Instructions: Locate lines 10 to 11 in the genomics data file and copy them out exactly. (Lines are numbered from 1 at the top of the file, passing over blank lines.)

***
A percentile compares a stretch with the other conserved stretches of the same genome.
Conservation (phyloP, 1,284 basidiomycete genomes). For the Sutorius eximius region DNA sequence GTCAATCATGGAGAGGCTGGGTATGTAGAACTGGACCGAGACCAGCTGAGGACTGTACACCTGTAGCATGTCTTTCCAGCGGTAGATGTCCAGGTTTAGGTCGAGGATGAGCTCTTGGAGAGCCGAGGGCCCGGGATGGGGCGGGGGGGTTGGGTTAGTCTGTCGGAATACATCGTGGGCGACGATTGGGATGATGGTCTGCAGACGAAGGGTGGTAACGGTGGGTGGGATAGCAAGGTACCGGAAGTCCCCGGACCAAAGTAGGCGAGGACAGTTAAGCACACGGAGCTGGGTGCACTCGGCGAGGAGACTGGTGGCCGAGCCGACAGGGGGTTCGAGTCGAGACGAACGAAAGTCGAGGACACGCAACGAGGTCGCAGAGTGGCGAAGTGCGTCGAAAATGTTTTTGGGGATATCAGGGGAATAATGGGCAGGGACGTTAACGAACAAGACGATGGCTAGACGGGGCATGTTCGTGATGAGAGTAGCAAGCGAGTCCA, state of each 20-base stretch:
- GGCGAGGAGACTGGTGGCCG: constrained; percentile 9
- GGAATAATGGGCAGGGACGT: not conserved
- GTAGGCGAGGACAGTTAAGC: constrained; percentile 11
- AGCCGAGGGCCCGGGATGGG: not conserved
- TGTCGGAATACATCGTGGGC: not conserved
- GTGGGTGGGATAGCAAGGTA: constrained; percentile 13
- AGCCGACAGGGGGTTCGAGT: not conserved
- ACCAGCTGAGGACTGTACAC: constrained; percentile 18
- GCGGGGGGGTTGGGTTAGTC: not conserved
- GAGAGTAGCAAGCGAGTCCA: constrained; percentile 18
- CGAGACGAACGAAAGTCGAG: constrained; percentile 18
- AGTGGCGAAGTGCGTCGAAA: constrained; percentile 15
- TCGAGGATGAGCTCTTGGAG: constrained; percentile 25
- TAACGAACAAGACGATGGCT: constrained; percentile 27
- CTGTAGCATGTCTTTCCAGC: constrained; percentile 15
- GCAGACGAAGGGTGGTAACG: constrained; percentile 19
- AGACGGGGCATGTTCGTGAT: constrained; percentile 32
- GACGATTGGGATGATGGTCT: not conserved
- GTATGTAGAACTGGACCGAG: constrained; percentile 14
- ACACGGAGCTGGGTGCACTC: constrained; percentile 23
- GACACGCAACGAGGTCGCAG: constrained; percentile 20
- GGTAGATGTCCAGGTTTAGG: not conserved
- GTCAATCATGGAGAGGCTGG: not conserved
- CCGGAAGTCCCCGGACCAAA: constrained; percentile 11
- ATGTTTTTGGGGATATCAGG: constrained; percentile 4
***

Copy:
- ACCAGCTGAGGACTGTACAC: constrained; percentile 18
- GCGGGGGGGTTGGGTTAGTC: not conserved